Why Price Questions Shouldn’t Worry YouBy
This article was written by WeddingPro Educator Alan Berg, CSP.
As we enter a new year and get into the heart of engagement season, I want to remind you that price questions are buying signals. If you know that, and you live it, then I could make this the shortest article I’ve ever written, but let me fill in the details for the rest of you.
By the time you have someone asking you what you’d charge for your services for their wedding or event, they’ve already done a lot of filtering. Most of your competitors will never hear from this same couple, or customer. It’s very likely that they know a little or more about you from your website, storefront, reviews and more. You only got the inquiry because they like what they’ve seen and heard so far.
Don’t blow it
Since you’ve made it to their short-list of companies they think can do what they want, and produce the results that they want, don’t ruin your chances with them by taking the lead for granted, or worse, assuming they can’t afford you just because they’ve asked about price. Don’t you ask about price when you’re the customer? Does it mean you can’t afford it because you’ve asked about price? Of course not. It’s just one of many pieces of information you need to make a decision. The thing is, when you’re shopping for something you know, you ask about price after you find out whether it fits your technical specs.
For example, if you need a new camera, you’ll ask about resolution, features, compatibility with your lenses, etc., and then, once you’ve checked off all of your technical needs, you ask about price. If it doesn’t fit your technical needs, then price doesn’t matter. The same applies if you need a new vehicle for your business. Price will only matter after you determine that it meets your technical needs. It doesn’t mean you can’t afford that truck, it just means you have needs that are more important that price.
They don’t know, what they don’t know
The challenge for your customers is that they don’t know how to articulate their needs. They’ve likely never shopped for your product or service before, so they’re not equipped with how to shop. Or, they’ve been to your website, read your online storefront, checked out your reviews, seen your photos and videos, and they already think that you’re a good fit. So, the only questions that they have left are: Are you available? and How much do you charge?
When they ask about price…
- It may not mean they’re looking for your lowest package/offering
- It may not mean they’re price shopping (only comparing on price)
- It may not mean they can’t afford your prices
Don’t judge a book by its cover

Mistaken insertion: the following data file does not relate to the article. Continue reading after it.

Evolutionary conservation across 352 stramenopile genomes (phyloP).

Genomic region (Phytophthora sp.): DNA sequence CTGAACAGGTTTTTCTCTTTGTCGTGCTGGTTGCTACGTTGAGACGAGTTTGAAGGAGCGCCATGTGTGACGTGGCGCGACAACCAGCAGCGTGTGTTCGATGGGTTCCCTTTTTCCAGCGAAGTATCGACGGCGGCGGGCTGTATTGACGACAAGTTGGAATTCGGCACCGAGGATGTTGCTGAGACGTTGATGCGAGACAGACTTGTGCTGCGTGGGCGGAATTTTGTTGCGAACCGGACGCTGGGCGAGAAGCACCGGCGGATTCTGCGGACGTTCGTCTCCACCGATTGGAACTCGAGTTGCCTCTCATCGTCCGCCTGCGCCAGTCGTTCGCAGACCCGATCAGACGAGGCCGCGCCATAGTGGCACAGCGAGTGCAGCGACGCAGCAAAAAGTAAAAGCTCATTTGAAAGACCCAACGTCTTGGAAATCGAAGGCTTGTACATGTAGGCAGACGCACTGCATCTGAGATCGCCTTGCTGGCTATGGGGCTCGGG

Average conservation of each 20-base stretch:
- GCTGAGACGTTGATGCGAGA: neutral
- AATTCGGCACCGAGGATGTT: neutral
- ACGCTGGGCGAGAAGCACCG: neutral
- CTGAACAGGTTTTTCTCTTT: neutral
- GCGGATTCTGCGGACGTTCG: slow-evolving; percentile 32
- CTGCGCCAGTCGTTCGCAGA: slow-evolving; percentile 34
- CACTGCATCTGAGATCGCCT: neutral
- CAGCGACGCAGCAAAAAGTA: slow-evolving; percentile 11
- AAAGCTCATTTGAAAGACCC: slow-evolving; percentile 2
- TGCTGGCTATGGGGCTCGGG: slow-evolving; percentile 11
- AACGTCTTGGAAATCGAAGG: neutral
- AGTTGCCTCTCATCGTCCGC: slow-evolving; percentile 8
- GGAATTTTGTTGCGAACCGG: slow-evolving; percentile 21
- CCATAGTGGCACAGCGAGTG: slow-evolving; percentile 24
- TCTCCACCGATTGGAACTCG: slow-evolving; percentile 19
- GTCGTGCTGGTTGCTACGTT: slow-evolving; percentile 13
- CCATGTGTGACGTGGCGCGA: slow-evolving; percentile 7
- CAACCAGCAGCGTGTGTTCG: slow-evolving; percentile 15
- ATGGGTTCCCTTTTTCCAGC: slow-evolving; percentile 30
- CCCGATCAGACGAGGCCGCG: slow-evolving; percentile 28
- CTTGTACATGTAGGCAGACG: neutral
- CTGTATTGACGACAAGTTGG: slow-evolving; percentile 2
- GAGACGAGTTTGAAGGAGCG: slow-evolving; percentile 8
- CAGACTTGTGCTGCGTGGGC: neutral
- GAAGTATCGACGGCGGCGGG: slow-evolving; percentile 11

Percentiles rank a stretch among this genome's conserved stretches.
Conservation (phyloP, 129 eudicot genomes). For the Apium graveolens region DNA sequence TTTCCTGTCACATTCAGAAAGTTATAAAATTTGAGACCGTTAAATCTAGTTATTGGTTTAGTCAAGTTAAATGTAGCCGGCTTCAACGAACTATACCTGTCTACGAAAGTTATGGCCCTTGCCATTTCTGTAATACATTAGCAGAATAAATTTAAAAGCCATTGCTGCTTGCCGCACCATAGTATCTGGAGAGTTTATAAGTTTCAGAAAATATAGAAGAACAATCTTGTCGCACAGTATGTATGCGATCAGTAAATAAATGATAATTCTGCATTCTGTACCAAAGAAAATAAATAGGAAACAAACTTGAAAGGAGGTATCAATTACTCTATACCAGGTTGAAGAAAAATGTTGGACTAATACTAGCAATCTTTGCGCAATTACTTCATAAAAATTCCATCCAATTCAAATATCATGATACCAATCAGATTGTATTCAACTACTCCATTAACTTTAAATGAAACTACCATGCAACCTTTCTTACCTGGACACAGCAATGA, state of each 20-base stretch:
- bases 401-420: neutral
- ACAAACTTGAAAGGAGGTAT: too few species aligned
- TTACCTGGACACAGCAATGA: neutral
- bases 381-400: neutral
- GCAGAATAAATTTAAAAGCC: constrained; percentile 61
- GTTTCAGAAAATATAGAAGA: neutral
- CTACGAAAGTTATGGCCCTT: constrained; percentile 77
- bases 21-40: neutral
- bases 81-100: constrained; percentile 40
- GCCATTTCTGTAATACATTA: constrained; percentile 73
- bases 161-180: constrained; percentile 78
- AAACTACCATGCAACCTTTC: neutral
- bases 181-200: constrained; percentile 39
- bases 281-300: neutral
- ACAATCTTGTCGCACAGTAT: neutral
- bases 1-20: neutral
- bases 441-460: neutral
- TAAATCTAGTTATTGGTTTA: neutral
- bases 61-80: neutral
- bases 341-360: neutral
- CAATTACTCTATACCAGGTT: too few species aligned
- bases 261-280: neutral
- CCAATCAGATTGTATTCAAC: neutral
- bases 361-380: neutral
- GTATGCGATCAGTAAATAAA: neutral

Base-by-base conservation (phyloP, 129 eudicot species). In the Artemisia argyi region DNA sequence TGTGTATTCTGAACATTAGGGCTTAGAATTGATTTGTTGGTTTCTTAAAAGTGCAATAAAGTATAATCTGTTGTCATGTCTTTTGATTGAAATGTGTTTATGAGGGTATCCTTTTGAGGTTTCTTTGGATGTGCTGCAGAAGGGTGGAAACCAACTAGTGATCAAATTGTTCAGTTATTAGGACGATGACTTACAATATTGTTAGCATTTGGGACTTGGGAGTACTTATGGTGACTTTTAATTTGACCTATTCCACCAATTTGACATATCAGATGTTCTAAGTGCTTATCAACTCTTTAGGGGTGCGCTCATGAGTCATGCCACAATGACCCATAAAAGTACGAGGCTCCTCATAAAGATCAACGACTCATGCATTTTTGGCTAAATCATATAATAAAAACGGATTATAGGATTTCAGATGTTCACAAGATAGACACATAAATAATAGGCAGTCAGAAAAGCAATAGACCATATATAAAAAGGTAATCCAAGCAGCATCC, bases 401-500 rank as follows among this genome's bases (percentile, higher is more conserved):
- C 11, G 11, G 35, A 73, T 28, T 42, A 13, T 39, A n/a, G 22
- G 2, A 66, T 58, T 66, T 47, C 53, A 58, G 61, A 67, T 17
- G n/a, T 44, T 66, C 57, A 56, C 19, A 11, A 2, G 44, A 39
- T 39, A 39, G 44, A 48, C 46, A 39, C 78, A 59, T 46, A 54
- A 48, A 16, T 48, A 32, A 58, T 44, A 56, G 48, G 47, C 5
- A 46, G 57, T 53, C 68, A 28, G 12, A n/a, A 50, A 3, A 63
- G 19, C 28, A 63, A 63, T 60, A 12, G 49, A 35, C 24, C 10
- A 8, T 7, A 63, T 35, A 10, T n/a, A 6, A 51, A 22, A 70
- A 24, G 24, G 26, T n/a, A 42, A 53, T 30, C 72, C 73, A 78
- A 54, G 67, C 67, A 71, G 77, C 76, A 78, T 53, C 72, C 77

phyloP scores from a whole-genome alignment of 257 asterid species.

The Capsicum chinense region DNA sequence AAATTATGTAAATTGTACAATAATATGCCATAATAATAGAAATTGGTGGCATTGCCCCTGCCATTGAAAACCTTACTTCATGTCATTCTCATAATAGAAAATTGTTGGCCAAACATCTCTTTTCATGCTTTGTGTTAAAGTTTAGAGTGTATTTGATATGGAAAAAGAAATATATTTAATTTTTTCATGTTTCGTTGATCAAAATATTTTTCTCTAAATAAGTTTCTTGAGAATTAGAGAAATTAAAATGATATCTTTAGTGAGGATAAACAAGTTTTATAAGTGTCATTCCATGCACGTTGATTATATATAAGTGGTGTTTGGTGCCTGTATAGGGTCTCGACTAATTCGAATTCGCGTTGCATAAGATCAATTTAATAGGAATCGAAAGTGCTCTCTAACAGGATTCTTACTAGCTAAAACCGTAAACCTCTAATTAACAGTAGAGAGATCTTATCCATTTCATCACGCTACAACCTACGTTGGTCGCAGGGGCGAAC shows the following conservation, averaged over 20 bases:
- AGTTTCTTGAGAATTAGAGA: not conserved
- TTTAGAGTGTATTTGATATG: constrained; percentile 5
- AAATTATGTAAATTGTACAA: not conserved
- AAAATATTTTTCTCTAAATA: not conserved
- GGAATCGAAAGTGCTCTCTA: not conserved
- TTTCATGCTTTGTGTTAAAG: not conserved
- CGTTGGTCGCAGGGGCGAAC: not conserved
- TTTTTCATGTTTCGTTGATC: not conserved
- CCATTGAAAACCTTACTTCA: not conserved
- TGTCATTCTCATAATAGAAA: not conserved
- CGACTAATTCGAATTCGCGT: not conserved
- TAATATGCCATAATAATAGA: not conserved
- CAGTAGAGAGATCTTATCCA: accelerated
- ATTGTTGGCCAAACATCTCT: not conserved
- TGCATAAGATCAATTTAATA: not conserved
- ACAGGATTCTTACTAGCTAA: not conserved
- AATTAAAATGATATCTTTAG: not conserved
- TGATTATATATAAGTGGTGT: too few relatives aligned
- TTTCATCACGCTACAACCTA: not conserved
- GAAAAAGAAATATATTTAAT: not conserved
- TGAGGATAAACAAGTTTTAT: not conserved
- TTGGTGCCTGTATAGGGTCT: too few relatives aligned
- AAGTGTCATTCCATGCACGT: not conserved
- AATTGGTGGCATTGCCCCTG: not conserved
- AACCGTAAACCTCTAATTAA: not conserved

If you treat them as if they can’t afford you, or that they’re looking for your lowest price, you’re likely to lose some legitimate prospects. How many sales have you made, for more than your lowest package/offering, to people who first asked about price? The answer is probably: a lot. We all have. Everyone needs to know the price, eventually. Some just don’t know what else to ask, so they start with the one thing they understand… money! So, instead of dreading getting the “How much does it cost…?” question, celebrate it. Relish in the fact that most of your competitors aren’t getting asked that, or anything, by this same customer. They’re not in the game, because they don’t know there’s a game going on. But you do, and you’ve just been told to suit-up, and get in the game.
The change starts with you
They’re not going to change the way they inquire with you. I’ve been in this industry for a long time, and couples have always asked about price, earlier than you, the professionals, want to hear it. I’d rather have that discussion early than not have a chance at all. Learn how to have the same conversation you’d have in person or on the phone, via email, messenger, LiveChat or text. Whatever the technology, it’s still a real conversation. Don’t avoid their question – you’ll turn them off. Don’t try to change from a digital conversation, to a phone/in-person one too soon. You’ll turn them off. If you reply to their inquiries about price, and they don’t reply to you, that doesn’t mean they can’t afford you. It could be the way you’re replying. I see it all the time (and it’s the subject of my next book).
The short answer is that if you reply to “How much do you charge?” with “Let’s have a phone call or schedule a meeting”, and then you don’t hear back… stop doing that! I’ve spoken about this on webinars, and written about it in articles, but my favorite way to answer this is to quote them a price range, so they, and you, can see if you should continue the discussion (that is, assuming you don’t have a range on your site and storefront, in which case price shouldn’t be an issue when they reach out).
So the next time you get an email or message through storefront that asks about price, put a smile on your face, because you’re communicating with a BUYER! It’s a mindset change that will serve you well.
Please note: WeddingPro and the materials and information it contains are not intended to, and do not constitute, financial or tax advice and should not be used as such. You should always consult with your financial and tax advisors about your specific circumstances. This information contained herein is not necessarily exhaustive, complete, accurate or up to date and we undertake no responsibility to update. In addition, we do not take responsibility for information contained in any external links, over which we have no control.
WeddingPro Educator Alan Berg, CSP has over 20 years experience in wedding related sales and marketing, and is an author, business consultant, a member of the National Speakers Association, and the wedding & event industry’s only Certified Speaking Professional®. Learn more at alanberg.com.
Photo by Riverland Studios
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